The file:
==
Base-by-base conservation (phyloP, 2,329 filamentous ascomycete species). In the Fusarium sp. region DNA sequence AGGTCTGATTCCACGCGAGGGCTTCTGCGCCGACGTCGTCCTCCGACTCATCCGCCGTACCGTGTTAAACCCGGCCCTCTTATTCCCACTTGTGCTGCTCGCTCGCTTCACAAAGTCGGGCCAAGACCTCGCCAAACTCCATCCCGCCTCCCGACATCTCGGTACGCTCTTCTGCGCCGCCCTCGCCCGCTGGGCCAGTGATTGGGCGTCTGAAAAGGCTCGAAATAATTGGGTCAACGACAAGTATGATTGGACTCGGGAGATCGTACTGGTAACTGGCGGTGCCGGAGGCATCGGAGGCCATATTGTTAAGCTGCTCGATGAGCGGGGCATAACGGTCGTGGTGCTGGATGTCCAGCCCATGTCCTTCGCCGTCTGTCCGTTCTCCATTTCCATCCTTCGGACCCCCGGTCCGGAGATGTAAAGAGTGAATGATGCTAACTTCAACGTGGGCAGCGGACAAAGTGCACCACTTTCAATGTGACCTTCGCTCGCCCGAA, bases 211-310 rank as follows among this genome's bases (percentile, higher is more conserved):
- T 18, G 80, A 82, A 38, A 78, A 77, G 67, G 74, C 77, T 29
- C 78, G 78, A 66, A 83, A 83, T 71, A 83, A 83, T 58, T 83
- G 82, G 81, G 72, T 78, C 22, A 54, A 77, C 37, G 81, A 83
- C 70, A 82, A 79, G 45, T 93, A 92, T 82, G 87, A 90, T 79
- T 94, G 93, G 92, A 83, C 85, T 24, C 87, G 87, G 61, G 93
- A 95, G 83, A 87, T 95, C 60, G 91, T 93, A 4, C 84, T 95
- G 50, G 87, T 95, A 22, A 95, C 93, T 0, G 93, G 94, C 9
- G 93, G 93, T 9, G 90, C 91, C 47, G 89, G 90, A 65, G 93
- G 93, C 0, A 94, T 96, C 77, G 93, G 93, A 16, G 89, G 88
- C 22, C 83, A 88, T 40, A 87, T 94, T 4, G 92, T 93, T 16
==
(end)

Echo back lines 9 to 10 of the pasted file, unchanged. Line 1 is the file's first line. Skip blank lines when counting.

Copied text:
- G 93, G 93, T 9, G 90, C 91, C 47, G 89, G 90, A 65, G 93
- G 93, C 0, A 94, T 96, C 77, G 93, G 93, A 16, G 89, G 88